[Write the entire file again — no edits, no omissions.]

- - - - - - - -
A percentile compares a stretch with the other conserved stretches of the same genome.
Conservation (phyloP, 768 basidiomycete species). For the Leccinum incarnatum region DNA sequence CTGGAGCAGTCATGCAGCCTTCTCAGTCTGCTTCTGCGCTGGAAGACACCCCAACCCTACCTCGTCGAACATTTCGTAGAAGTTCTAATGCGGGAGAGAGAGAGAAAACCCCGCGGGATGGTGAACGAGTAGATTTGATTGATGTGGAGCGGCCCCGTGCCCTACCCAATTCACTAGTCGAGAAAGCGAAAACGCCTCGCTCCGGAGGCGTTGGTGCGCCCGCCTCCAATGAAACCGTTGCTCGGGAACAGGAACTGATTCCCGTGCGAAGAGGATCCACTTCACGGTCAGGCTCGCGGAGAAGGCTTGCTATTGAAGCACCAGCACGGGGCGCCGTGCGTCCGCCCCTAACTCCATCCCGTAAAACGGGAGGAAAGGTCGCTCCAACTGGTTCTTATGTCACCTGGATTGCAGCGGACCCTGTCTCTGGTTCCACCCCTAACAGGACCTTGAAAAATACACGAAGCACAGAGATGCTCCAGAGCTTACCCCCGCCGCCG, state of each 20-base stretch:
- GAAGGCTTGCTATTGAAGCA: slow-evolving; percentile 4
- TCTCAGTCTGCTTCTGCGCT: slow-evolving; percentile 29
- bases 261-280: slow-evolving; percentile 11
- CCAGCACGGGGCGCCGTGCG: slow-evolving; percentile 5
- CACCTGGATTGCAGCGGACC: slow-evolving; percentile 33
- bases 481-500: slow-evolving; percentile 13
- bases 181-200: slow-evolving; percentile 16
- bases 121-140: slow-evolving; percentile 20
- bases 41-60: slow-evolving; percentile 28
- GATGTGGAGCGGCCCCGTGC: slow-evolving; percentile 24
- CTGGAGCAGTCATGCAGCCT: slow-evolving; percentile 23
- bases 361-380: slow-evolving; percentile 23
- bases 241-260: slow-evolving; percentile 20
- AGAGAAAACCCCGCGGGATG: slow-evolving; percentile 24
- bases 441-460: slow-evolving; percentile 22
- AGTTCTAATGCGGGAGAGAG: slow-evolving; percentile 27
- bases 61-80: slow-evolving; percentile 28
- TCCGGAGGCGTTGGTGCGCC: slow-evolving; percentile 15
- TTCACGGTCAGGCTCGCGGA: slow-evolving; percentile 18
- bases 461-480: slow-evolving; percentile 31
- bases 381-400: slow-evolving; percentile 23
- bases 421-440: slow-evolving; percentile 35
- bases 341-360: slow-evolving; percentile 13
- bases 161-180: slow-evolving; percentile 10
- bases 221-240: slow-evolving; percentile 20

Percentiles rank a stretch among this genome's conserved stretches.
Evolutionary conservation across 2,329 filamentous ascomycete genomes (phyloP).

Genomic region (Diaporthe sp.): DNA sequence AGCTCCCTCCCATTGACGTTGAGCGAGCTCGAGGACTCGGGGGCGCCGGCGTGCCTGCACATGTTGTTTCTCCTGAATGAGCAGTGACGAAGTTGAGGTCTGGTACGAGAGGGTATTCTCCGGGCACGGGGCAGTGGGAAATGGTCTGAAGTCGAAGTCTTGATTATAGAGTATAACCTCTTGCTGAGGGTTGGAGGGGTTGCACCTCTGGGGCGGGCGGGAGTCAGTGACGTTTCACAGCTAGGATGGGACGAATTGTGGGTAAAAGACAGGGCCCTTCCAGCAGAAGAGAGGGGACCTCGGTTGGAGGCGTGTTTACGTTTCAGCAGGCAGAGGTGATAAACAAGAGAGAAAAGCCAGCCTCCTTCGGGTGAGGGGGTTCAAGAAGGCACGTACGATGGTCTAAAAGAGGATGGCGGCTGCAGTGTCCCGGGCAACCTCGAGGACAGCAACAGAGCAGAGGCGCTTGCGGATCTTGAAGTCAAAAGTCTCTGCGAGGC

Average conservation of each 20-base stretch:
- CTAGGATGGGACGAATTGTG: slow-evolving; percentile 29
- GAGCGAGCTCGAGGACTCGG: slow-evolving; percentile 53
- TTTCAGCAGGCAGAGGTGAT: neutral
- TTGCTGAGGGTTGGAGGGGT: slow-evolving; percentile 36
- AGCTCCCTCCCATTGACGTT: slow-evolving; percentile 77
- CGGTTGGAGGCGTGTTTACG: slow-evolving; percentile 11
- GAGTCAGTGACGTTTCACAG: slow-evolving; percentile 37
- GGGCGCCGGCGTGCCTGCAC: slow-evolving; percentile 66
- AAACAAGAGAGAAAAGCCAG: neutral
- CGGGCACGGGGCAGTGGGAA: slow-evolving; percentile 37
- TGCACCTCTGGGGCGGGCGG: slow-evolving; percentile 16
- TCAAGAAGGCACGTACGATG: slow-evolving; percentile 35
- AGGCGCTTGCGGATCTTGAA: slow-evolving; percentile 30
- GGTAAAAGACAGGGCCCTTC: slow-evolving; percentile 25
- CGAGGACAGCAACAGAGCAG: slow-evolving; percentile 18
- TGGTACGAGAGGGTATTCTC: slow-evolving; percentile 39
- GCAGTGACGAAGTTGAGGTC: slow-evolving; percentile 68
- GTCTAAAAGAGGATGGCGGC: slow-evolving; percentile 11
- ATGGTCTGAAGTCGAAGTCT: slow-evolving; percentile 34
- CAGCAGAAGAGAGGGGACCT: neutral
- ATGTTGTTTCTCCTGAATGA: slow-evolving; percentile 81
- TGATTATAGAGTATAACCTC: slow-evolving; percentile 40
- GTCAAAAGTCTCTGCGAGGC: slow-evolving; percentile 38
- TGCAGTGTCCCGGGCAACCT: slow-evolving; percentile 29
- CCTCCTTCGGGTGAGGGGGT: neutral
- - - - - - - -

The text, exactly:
A percentile compares a stretch with the other conserved stretches of the same genome.
Conservation (phyloP, 768 basidiomycete species). For the Leccinum incarnatum region DNA sequence CTGGAGCAGTCATGCAGCCTTCTCAGTCTGCTTCTGCGCTGGAAGACACCCCAACCCTACCTCGTCGAACATTTCGTAGAAGTTCTAATGCGGGAGAGAGAGAGAAAACCCCGCGGGATGGTGAACGAGTAGATTTGATTGATGTGGAGCGGCCCCGTGCCCTACCCAATTCACTAGTCGAGAAAGCGAAAACGCCTCGCTCCGGAGGCGTTGGTGCGCCCGCCTCCAATGAAACCGTTGCTCGGGAACAGGAACTGATTCCCGTGCGAAGAGGATCCACTTCACGGTCAGGCTCGCGGAGAAGGCTTGCTATTGAAGCACCAGCACGGGGCGCCGTGCGTCCGCCCCTAACTCCATCCCGTAAAACGGGAGGAAAGGTCGCTCCAACTGGTTCTTATGTCACCTGGATTGCAGCGGACCCTGTCTCTGGTTCCACCCCTAACAGGACCTTGAAAAATACACGAAGCACAGAGATGCTCCAGAGCTTACCCCCGCCGCCG, state of each 20-base stretch:
- GAAGGCTTGCTATTGAAGCA: slow-evolving; percentile 4
- TCTCAGTCTGCTTCTGCGCT: slow-evolving; percentile 29
- bases 261-280: slow-evolving; percentile 11
- CCAGCACGGGGCGCCGTGCG: slow-evolving; percentile 5
- CACCTGGATTGCAGCGGACC: slow-evolving; percentile 33
- bases 481-500: slow-evolving; percentile 13
- bases 181-200: slow-evolving; percentile 16
- bases 121-140: slow-evolving; percentile 20
- bases 41-60: slow-evolving; percentile 28
- GATGTGGAGCGGCCCCGTGC: slow-evolving; percentile 24
- CTGGAGCAGTCATGCAGCCT: slow-evolving; percentile 23
- bases 361-380: slow-evolving; percentile 23
- bases 241-260: slow-evolving; percentile 20
- AGAGAAAACCCCGCGGGATG: slow-evolving; percentile 24
- bases 441-460: slow-evolving; percentile 22
- AGTTCTAATGCGGGAGAGAG: slow-evolving; percentile 27
- bases 61-80: slow-evolving; percentile 28
- TCCGGAGGCGTTGGTGCGCC: slow-evolving; percentile 15
- TTCACGGTCAGGCTCGCGGA: slow-evolving; percentile 18
- bases 461-480: slow-evolving; percentile 31
- bases 381-400: slow-evolving; percentile 23
- bases 421-440: slow-evolving; percentile 35
- bases 341-360: slow-evolving; percentile 13
- bases 161-180: slow-evolving; percentile 10
- bases 221-240: slow-evolving; percentile 20

Percentiles rank a stretch among this genome's conserved stretches.
Evolutionary conservation across 2,329 filamentous ascomycete genomes (phyloP).

Genomic region (Diaporthe sp.): DNA sequence AGCTCCCTCCCATTGACGTTGAGCGAGCTCGAGGACTCGGGGGCGCCGGCGTGCCTGCACATGTTGTTTCTCCTGAATGAGCAGTGACGAAGTTGAGGTCTGGTACGAGAGGGTATTCTCCGGGCACGGGGCAGTGGGAAATGGTCTGAAGTCGAAGTCTTGATTATAGAGTATAACCTCTTGCTGAGGGTTGGAGGGGTTGCACCTCTGGGGCGGGCGGGAGTCAGTGACGTTTCACAGCTAGGATGGGACGAATTGTGGGTAAAAGACAGGGCCCTTCCAGCAGAAGAGAGGGGACCTCGGTTGGAGGCGTGTTTACGTTTCAGCAGGCAGAGGTGATAAACAAGAGAGAAAAGCCAGCCTCCTTCGGGTGAGGGGGTTCAAGAAGGCACGTACGATGGTCTAAAAGAGGATGGCGGCTGCAGTGTCCCGGGCAACCTCGAGGACAGCAACAGAGCAGAGGCGCTTGCGGATCTTGAAGTCAAAAGTCTCTGCGAGGC

Average conservation of each 20-base stretch:
- CTAGGATGGGACGAATTGTG: slow-evolving; percentile 29
- GAGCGAGCTCGAGGACTCGG: slow-evolving; percentile 53
- TTTCAGCAGGCAGAGGTGAT: neutral
- TTGCTGAGGGTTGGAGGGGT: slow-evolving; percentile 36
- AGCTCCCTCCCATTGACGTT: slow-evolving; percentile 77
- CGGTTGGAGGCGTGTTTACG: slow-evolving; percentile 11
- GAGTCAGTGACGTTTCACAG: slow-evolving; percentile 37
- GGGCGCCGGCGTGCCTGCAC: slow-evolving; percentile 66
- AAACAAGAGAGAAAAGCCAG: neutral
- CGGGCACGGGGCAGTGGGAA: slow-evolving; percentile 37
- TGCACCTCTGGGGCGGGCGG: slow-evolving; percentile 16
- TCAAGAAGGCACGTACGATG: slow-evolving; percentile 35
- AGGCGCTTGCGGATCTTGAA: slow-evolving; percentile 30
- GGTAAAAGACAGGGCCCTTC: slow-evolving; percentile 25
- CGAGGACAGCAACAGAGCAG: slow-evolving; percentile 18
- TGGTACGAGAGGGTATTCTC: slow-evolving; percentile 39
- GCAGTGACGAAGTTGAGGTC: slow-evolving; percentile 68
- GTCTAAAAGAGGATGGCGGC: slow-evolving; percentile 11
- ATGGTCTGAAGTCGAAGTCT: slow-evolving; percentile 34
- CAGCAGAAGAGAGGGGACCT: neutral
- ATGTTGTTTCTCCTGAATGA: slow-evolving; percentile 81
- TGATTATAGAGTATAACCTC: slow-evolving; percentile 40
- GTCAAAAGTCTCTGCGAGGC: slow-evolving; percentile 38
- TGCAGTGTCCCGGGCAACCT: slow-evolving; percentile 29
- CCTCCTTCGGGTGAGGGGGT: neutral